- Do you enjoy swimming during the off-season? Most people swim in their pools between May and August, but adding a heater can let you swim comfortably between April and October. Those in moderate climates can swim throughout the year since the temperature likely won’t get below 65 degrees Fahrenheit.
What Do You Need for a Pool Heater?
You need plumbing, electrical wires, and a gas line for a pool heater. Make sure there’s enough space on the equipment pad to handle a full-sized heater. Check which heater size you need, then ensure you can place it before the salt system if you have one. Don’t forget to hire a professional to run a gas line to the heater.
Below, I’ll explain each heater requirement in further detail.
- Proper plumbing: Pool heaters use 1.5” or 2” plumbing, so you need to know which size the heater needs before adding it to the equipment pad. I suggest avoiding adapters since they’ll limit the water flow and reduce the pressure. This issue puts more pressure on the unions instead of the heating element, which can cause leaks.
- Electrical wires: Make sure there’s enough room in the breaker box for a new heater. All pool heaters use three wires (black, red, and green in most cases). The green wire grounds the heater, while the red and black wires provide the power source. Make sure you know if the heater requires 110v or 220v.
- Gas lines: Many pool services avoid installing gas lines, but you can hire an expert to extend your home’s gas line to the heater. If you already have one, all you have to do is use pipe dope and threaded galvanized pipe to supply gas to the heater. Tighten the couplings and elbows with a pipe wrench to prevent leaks.
- Adequate space: Pool heaters typically have the biggest footprint on the equipment pad. They can range from a 3’ x 3’ footprint to a 4’ x 4’ footprint. There needs to be enough room to accommodate the heater and ensure there are about 18 inches on all sides for ventilation and airflow.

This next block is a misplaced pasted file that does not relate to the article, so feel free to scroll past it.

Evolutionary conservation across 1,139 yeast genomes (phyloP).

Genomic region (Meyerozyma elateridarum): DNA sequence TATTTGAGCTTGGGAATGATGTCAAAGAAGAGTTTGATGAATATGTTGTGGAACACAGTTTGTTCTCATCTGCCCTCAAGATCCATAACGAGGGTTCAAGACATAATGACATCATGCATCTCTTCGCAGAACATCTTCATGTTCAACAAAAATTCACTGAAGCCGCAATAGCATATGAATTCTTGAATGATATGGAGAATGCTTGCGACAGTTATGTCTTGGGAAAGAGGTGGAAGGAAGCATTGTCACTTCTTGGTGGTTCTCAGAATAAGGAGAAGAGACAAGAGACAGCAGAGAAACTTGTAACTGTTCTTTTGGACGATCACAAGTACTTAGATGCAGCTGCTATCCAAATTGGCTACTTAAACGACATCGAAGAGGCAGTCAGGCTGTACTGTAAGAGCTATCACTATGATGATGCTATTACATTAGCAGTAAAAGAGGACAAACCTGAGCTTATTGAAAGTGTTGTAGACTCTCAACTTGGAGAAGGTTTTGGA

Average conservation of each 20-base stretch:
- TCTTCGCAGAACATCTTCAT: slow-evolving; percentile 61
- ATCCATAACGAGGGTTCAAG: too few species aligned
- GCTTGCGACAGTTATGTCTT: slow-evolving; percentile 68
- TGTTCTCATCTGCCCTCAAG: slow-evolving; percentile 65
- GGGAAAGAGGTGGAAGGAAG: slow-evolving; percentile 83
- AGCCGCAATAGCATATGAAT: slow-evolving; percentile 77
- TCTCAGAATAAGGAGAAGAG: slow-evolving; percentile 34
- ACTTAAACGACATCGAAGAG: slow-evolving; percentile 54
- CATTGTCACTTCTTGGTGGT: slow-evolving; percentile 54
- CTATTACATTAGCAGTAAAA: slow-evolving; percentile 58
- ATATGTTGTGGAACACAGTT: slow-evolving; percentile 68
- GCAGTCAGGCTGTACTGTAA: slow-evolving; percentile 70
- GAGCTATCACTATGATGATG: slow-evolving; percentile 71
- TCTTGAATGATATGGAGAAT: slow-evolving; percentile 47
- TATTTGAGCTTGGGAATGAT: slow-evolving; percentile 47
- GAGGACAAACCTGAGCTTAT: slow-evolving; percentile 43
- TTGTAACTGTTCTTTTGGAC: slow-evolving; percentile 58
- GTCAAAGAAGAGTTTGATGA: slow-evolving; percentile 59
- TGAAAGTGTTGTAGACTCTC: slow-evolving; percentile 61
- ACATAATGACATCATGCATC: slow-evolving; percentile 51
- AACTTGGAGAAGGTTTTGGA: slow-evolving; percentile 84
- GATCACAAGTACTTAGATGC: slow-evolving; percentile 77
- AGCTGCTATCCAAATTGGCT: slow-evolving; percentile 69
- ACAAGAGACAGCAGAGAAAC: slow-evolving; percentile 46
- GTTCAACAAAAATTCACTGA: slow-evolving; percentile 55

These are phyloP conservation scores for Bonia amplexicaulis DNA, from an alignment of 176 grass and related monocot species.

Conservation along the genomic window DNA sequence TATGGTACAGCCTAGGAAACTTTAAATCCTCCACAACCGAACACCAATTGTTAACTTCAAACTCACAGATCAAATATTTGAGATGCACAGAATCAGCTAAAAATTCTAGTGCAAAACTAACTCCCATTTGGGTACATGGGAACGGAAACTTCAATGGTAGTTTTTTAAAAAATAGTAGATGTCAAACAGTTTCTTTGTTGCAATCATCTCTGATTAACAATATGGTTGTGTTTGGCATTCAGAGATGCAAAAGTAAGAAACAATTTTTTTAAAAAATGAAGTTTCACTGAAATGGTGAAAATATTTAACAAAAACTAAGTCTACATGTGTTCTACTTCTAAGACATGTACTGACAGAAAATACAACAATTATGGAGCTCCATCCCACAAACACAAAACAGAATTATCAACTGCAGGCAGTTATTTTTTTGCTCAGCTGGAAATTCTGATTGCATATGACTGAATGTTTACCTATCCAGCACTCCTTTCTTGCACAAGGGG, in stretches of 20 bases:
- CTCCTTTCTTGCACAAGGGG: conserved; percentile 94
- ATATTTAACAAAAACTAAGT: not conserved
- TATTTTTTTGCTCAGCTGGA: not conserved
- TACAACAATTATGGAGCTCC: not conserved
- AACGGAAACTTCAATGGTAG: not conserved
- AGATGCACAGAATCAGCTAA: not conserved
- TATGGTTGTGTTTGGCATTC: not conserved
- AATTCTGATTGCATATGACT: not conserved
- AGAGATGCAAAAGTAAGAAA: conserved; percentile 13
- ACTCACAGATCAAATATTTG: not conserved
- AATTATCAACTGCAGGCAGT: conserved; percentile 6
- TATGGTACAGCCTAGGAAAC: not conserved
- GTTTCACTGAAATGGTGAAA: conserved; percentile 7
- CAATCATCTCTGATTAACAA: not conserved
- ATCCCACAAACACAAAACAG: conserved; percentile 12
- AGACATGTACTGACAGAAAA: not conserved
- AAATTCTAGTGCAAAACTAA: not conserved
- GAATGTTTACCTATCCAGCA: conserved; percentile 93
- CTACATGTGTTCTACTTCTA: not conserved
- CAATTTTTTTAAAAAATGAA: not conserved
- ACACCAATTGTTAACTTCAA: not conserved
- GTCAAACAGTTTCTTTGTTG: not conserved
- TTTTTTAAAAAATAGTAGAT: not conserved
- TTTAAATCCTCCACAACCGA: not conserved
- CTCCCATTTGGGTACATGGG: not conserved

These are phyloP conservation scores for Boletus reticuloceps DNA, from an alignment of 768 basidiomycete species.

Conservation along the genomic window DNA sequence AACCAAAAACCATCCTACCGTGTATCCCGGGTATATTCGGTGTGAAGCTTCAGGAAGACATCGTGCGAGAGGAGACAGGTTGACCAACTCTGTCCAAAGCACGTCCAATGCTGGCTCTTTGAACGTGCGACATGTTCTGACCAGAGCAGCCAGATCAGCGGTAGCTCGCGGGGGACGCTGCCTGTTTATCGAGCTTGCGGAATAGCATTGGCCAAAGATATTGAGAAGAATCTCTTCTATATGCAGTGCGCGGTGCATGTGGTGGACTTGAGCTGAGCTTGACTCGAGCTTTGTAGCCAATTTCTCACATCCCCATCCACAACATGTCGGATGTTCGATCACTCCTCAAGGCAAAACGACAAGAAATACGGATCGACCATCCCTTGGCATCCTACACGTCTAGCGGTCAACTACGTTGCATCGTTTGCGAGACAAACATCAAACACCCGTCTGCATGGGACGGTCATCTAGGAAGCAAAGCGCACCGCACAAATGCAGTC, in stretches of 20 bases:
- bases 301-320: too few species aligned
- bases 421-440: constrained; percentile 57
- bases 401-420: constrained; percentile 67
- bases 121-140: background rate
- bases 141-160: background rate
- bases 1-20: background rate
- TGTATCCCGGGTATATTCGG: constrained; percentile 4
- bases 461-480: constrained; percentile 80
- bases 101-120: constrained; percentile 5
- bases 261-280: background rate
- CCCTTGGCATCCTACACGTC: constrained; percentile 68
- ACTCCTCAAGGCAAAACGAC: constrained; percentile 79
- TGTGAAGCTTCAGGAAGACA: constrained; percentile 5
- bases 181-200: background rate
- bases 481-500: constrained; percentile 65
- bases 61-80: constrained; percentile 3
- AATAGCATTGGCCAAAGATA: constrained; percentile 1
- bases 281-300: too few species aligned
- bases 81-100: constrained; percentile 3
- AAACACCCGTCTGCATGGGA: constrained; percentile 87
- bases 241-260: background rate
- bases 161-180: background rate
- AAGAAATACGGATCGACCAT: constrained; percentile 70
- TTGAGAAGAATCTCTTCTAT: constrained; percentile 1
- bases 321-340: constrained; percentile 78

Can You Add a Pool Heater to an Existing In-Ground Pool?
You can add a pool heater to an existing in-ground pool. All you need to do is run a gas line, attach the necessary wires to the breaker box, and plumb it into the PVC pipes. Pool heaters can work with corrugated plastic hoses. Most of them can’t work with copper pipes, either. You can also add a heater to an above-ground pool if it uses PVC pipes.
If you’re looking for a new pool heater, consider our list of the best gas pool heaters on the market. There’s something for everyone in any budget range.
The main thing I’d suggest to anyone getting a pool heater for their existing pool is to make sure they get the right size. Pool heaters come in a wide BTU range. Below, I’ll add a table to help you determine which heater size you need.
|Pool Gallon Total||BTU Minimum||Max BTU (Don’t Exceed)|
|10,000 gallons||50,000 BTU||100,000 BTU|
|15,000 gallons||85,000 BTU||125,000 BTU|
|20,000 gallons||110,000 BTU||250,000 BTU|
|25,000 gallons||125,000 BTU||400,000 BTU|
Quick Reminder: Pool companies list BTUs as ‘XXXK,’ so a 450,000 BTU heater will be called a 450K BTU heater.
How Hot Can a Pool Heater Make the Water?
A gas pool heater can make the water 40 degrees (Fahrenheit) hotter, whereas most electric pool heaters can make the water about 10 to 15 degrees hotter. Gas heaters work much quicker because the ignition process is instant rather than slowly increasing like an electric heater. Furthermore, the flame can get much hotter than the electric sensor.
Pool heaters can usually make the pool about 80 degrees Fahrenheit before they experience trouble. However, they can heat a spa up to 105 degrees Fahrenheit. It’s much easier for a pool heater to heat a spa because it’s more shallow and has fewer gallons than a swimming pool. Pool heaters work best during the hottest part of the day when the pool has direct sunlight.